-33 can transmit multiple numbers using a single credit card (step 508) or multiple numbers using multiple credit cards (step 512).

In either case, it is important that the user can track which numbers he has used up. If there is only one number on the cards, an opaque removable layer can be used to cover one or more parts of the card (step 510). For example, the opaque removable layer may cover the card portion so that the cover layer is removed before using the card. The cover layer removal activity indicates that we have accessed or used the card number.

Alternatively, an opaque, removable layer can cover a message, such as "used". The opaque, removable layer may also be a scratch-off layer which must be scraped off the card prior to use of the card. The scratch-off layer may be similar to what is often used for "scraping tickets" to cover lottery numbers or similar things. Alternatively, disposable credit cards may be placed in a self-sealing container (envelope) similar to, for example, razor blade dispenser boxes (step 516). The owner can remove a single-use credit card from one of the chambers, and then put the card back into a second chamber.

If there are multiple numbers on credit cards, the owner can track the numbers by using a device that covers one or more parts of the card (step 510). This tool can block numbers until the time of use. As described above, the device may comprise a plurality of opaque layers which must be removed before the individual numbers are used. Or alternatively, each card is displayed when the card is issued, and each number has a panel in which an opaque cover layer obscures a message indicating that the number has already been used. After each use, the appropriate cover layer is removed or scraped to indicate that the number has been used.

In the above cases, the solutions included in the cards work by reminding the user which numbers he has used. Numbers worth 71.018 / BT * 33 * 16.10.2000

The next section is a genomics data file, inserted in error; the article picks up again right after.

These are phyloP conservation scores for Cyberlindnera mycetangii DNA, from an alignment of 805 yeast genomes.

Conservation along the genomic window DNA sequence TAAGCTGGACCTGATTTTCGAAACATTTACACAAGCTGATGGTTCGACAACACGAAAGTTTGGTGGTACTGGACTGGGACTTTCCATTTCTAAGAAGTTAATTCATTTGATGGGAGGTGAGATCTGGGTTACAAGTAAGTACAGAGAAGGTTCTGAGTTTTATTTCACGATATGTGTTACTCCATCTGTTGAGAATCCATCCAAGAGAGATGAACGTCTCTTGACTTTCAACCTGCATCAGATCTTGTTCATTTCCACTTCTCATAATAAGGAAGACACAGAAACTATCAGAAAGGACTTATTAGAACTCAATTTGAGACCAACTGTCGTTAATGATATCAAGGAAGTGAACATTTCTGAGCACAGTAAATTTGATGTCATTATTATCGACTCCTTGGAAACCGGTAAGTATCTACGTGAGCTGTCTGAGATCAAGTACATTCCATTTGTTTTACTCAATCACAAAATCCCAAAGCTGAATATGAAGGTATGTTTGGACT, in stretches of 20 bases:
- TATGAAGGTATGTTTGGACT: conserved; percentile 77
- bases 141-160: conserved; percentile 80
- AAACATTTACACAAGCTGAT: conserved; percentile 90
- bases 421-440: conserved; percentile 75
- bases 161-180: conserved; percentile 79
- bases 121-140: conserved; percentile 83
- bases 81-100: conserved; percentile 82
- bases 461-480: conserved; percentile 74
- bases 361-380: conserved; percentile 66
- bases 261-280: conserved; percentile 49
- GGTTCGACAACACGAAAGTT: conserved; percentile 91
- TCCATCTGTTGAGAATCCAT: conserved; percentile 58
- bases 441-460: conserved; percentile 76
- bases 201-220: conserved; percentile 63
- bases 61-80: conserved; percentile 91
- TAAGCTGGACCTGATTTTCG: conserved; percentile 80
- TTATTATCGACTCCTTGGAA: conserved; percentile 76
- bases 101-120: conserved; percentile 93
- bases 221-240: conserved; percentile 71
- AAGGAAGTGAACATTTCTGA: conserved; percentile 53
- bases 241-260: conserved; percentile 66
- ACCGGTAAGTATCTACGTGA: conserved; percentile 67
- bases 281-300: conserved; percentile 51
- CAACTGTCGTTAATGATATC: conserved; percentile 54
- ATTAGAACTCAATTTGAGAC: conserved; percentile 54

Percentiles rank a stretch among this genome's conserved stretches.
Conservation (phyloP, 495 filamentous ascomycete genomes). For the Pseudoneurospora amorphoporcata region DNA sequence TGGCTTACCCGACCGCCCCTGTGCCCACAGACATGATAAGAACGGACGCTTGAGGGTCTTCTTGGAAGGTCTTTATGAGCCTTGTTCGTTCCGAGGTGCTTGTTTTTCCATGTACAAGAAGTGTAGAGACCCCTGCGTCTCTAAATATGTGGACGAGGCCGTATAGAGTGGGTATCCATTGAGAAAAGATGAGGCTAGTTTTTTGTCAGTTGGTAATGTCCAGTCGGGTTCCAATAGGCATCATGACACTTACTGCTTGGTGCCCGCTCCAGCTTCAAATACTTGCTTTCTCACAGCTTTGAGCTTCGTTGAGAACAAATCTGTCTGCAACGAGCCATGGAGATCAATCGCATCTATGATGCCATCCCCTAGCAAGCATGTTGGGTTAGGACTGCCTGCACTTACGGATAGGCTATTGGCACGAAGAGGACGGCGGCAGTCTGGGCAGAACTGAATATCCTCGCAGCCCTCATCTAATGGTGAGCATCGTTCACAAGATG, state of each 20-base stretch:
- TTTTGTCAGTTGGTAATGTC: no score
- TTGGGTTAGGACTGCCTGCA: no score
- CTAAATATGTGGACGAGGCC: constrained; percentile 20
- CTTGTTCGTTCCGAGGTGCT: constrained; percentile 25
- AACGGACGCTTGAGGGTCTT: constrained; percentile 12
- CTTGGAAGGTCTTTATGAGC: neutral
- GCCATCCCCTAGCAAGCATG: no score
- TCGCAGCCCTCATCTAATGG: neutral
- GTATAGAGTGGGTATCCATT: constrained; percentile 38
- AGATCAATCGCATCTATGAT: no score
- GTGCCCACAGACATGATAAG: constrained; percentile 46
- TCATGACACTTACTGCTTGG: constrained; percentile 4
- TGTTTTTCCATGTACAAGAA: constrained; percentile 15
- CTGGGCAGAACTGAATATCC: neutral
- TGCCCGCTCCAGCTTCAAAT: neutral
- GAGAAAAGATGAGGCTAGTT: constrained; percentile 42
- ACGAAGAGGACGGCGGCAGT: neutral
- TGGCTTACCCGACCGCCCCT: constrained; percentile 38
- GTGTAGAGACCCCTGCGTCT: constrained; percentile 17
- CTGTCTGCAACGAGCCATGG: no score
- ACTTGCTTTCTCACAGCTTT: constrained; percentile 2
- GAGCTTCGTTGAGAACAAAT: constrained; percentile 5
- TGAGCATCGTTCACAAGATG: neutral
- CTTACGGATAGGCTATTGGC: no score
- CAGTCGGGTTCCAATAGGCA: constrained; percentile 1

-34 • »·» · ·· ·· · · · · · · ···· · ··· * · · ····· «. • »» »· ♦» · · · · · Critical testing of the capability is performed by the processing software responsible for authorizing the credit card transaction.

Additional credit card identification numbers and / or credit cards can also be sent with a payment order (step 518). The additional credit card identification numbers are not activated until payment is made (step 520). The credit card issuer may also require that the principal credit card identification number or other identifier be attached to the payment. Or, for example, they may use an additional security step that includes direct contact with the issuer card company or a password issued independently of the credit card to enable the activation of an electronic device.

Another way of providing additional credit card identification numbers and / or additional credit cards to the user may be to make them available to the user by means of an ATM (step 522). ATM (ATM) machines can provide additional credit card identification numbers with very little modifications. Similarly, ATM machines can also provide additional credit cards with very little modification.

Credit cards / single-use credit card identification numbers may also be transmitted directly to an electronic device suitable for storing such numbers. This applies to mobile phones or calling devices for which information can be transmitted using existing systems and computers that can be connected directly to a central computer either directly or via the Internet. In such a situation, there is a need for a mechanism to protect these numbers against unauthorized access during transmission. For global applications, this mechanism should not be subject to export restrictions. In addition, such protection should not be cracked by some kind of "brutal" decoding technique. Below is a description of such a system for storing single-use credit cards.

Another alternative way of forwarding additional credit card identification numbers may be via computer programs. Obviously, the credit card issuer must have sufficient security to be able to

71.01 / / 8T * 34 * 16.10.2000

• · · ·

-35 • · · · · · · · · · · · · · · · · · · · · · · · · · · · · · · · · · · · · · · · · · a computer program through the telecommunication network or by mail unauthorized access.

2.5 Electronic use of credit card identification numbers